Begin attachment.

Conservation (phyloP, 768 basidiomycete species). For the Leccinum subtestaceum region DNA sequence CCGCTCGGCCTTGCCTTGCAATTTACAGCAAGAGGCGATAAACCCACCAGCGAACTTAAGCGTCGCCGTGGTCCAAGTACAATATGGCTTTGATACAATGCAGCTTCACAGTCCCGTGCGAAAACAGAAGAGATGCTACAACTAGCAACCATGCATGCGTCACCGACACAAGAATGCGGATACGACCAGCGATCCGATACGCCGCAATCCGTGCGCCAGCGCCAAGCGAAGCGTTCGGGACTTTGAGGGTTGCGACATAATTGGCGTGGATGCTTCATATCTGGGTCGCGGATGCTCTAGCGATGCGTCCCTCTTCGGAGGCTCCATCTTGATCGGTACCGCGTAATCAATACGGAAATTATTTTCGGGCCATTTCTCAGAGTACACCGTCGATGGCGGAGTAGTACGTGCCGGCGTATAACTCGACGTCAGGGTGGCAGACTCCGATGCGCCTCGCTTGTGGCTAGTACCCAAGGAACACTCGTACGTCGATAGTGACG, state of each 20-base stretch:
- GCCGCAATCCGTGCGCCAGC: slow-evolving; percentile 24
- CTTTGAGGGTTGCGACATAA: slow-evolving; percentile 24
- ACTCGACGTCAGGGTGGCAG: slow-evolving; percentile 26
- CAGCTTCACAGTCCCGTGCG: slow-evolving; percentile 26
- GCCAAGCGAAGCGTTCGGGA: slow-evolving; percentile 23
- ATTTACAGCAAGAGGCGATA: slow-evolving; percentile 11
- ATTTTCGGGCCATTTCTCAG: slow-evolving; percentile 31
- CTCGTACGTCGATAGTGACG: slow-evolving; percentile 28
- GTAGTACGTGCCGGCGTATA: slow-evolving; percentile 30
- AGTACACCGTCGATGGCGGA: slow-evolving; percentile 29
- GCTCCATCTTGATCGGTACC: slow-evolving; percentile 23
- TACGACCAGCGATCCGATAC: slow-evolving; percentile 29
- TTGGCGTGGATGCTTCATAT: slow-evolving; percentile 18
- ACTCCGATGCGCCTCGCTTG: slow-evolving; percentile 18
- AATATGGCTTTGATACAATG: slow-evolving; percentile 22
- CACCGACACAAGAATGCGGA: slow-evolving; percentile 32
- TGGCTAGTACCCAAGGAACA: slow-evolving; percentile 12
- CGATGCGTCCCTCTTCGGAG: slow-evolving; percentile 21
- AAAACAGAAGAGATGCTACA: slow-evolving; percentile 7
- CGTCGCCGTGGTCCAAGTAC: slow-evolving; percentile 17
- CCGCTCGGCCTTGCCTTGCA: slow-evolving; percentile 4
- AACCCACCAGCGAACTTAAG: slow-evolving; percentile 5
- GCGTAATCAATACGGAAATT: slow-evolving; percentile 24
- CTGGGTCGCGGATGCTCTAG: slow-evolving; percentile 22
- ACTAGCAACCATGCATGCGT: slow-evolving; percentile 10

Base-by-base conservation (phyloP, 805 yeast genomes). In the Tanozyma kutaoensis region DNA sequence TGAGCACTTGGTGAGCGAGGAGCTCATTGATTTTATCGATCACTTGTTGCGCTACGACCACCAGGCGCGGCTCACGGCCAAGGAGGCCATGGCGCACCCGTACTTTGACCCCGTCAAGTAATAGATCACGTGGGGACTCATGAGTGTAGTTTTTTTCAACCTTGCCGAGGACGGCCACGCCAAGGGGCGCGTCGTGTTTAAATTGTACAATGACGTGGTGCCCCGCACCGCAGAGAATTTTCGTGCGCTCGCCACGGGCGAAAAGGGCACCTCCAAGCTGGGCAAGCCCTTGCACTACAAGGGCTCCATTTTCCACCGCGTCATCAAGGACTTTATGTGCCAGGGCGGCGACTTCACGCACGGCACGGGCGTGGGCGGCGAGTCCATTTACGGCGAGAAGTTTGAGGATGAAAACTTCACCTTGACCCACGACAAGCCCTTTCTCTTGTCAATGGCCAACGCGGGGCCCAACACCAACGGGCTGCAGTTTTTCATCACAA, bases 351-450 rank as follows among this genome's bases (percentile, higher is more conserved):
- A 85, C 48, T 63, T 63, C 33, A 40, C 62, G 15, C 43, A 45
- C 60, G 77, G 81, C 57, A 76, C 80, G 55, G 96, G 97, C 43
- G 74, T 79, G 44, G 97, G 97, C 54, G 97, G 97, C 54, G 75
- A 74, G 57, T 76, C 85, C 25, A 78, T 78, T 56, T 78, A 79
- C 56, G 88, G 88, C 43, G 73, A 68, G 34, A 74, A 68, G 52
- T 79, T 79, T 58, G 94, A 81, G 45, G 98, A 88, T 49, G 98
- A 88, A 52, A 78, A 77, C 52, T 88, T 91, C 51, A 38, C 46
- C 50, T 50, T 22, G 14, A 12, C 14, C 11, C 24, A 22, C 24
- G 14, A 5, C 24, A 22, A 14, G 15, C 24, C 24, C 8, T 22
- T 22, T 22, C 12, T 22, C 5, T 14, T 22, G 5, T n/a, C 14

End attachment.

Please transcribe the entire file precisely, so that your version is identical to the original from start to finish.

Conservation (phyloP, 768 basidiomycete species). For the Leccinum subtestaceum region DNA sequence CCGCTCGGCCTTGCCTTGCAATTTACAGCAAGAGGCGATAAACCCACCAGCGAACTTAAGCGTCGCCGTGGTCCAAGTACAATATGGCTTTGATACAATGCAGCTTCACAGTCCCGTGCGAAAACAGAAGAGATGCTACAACTAGCAACCATGCATGCGTCACCGACACAAGAATGCGGATACGACCAGCGATCCGATACGCCGCAATCCGTGCGCCAGCGCCAAGCGAAGCGTTCGGGACTTTGAGGGTTGCGACATAATTGGCGTGGATGCTTCATATCTGGGTCGCGGATGCTCTAGCGATGCGTCCCTCTTCGGAGGCTCCATCTTGATCGGTACCGCGTAATCAATACGGAAATTATTTTCGGGCCATTTCTCAGAGTACACCGTCGATGGCGGAGTAGTACGTGCCGGCGTATAACTCGACGTCAGGGTGGCAGACTCCGATGCGCCTCGCTTGTGGCTAGTACCCAAGGAACACTCGTACGTCGATAGTGACG, state of each 20-base stretch:
- GCCGCAATCCGTGCGCCAGC: slow-evolving; percentile 24
- CTTTGAGGGTTGCGACATAA: slow-evolving; percentile 24
- ACTCGACGTCAGGGTGGCAG: slow-evolving; percentile 26
- CAGCTTCACAGTCCCGTGCG: slow-evolving; percentile 26
- GCCAAGCGAAGCGTTCGGGA: slow-evolving; percentile 23
- ATTTACAGCAAGAGGCGATA: slow-evolving; percentile 11
- ATTTTCGGGCCATTTCTCAG: slow-evolving; percentile 31
- CTCGTACGTCGATAGTGACG: slow-evolving; percentile 28
- GTAGTACGTGCCGGCGTATA: slow-evolving; percentile 30
- AGTACACCGTCGATGGCGGA: slow-evolving; percentile 29
- GCTCCATCTTGATCGGTACC: slow-evolving; percentile 23
- TACGACCAGCGATCCGATAC: slow-evolving; percentile 29
- TTGGCGTGGATGCTTCATAT: slow-evolving; percentile 18
- ACTCCGATGCGCCTCGCTTG: slow-evolving; percentile 18
- AATATGGCTTTGATACAATG: slow-evolving; percentile 22
- CACCGACACAAGAATGCGGA: slow-evolving; percentile 32
- TGGCTAGTACCCAAGGAACA: slow-evolving; percentile 12
- CGATGCGTCCCTCTTCGGAG: slow-evolving; percentile 21
- AAAACAGAAGAGATGCTACA: slow-evolving; percentile 7
- CGTCGCCGTGGTCCAAGTAC: slow-evolving; percentile 17
- CCGCTCGGCCTTGCCTTGCA: slow-evolving; percentile 4
- AACCCACCAGCGAACTTAAG: slow-evolving; percentile 5
- GCGTAATCAATACGGAAATT: slow-evolving; percentile 24
- CTGGGTCGCGGATGCTCTAG: slow-evolving; percentile 22
- ACTAGCAACCATGCATGCGT: slow-evolving; percentile 10

Base-by-base conservation (phyloP, 805 yeast genomes). In the Tanozyma kutaoensis region DNA sequence TGAGCACTTGGTGAGCGAGGAGCTCATTGATTTTATCGATCACTTGTTGCGCTACGACCACCAGGCGCGGCTCACGGCCAAGGAGGCCATGGCGCACCCGTACTTTGACCCCGTCAAGTAATAGATCACGTGGGGACTCATGAGTGTAGTTTTTTTCAACCTTGCCGAGGACGGCCACGCCAAGGGGCGCGTCGTGTTTAAATTGTACAATGACGTGGTGCCCCGCACCGCAGAGAATTTTCGTGCGCTCGCCACGGGCGAAAAGGGCACCTCCAAGCTGGGCAAGCCCTTGCACTACAAGGGCTCCATTTTCCACCGCGTCATCAAGGACTTTATGTGCCAGGGCGGCGACTTCACGCACGGCACGGGCGTGGGCGGCGAGTCCATTTACGGCGAGAAGTTTGAGGATGAAAACTTCACCTTGACCCACGACAAGCCCTTTCTCTTGTCAATGGCCAACGCGGGGCCCAACACCAACGGGCTGCAGTTTTTCATCACAA, bases 351-450 rank as follows among this genome's bases (percentile, higher is more conserved):
- A 85, C 48, T 63, T 63, C 33, A 40, C 62, G 15, C 43, A 45
- C 60, G 77, G 81, C 57, A 76, C 80, G 55, G 96, G 97, C 43
- G 74, T 79, G 44, G 97, G 97, C 54, G 97, G 97, C 54, G 75
- A 74, G 57, T 76, C 85, C 25, A 78, T 78, T 56, T 78, A 79
- C 56, G 88, G 88, C 43, G 73, A 68, G 34, A 74, A 68, G 52
- T 79, T 79, T 58, G 94, A 81, G 45, G 98, A 88, T 49, G 98
- A 88, A 52, A 78, A 77, C 52, T 88, T 91, C 51, A 38, C 46
- C 50, T 50, T 22, G 14, A 12, C 14, C 11, C 24, A 22, C 24
- G 14, A 5, C 24, A 22, A 14, G 15, C 24, C 24, C 8, T 22
- T 22, T 22, C 12, T 22, C 5, T 14, T 22, G 5, T n/a, C 14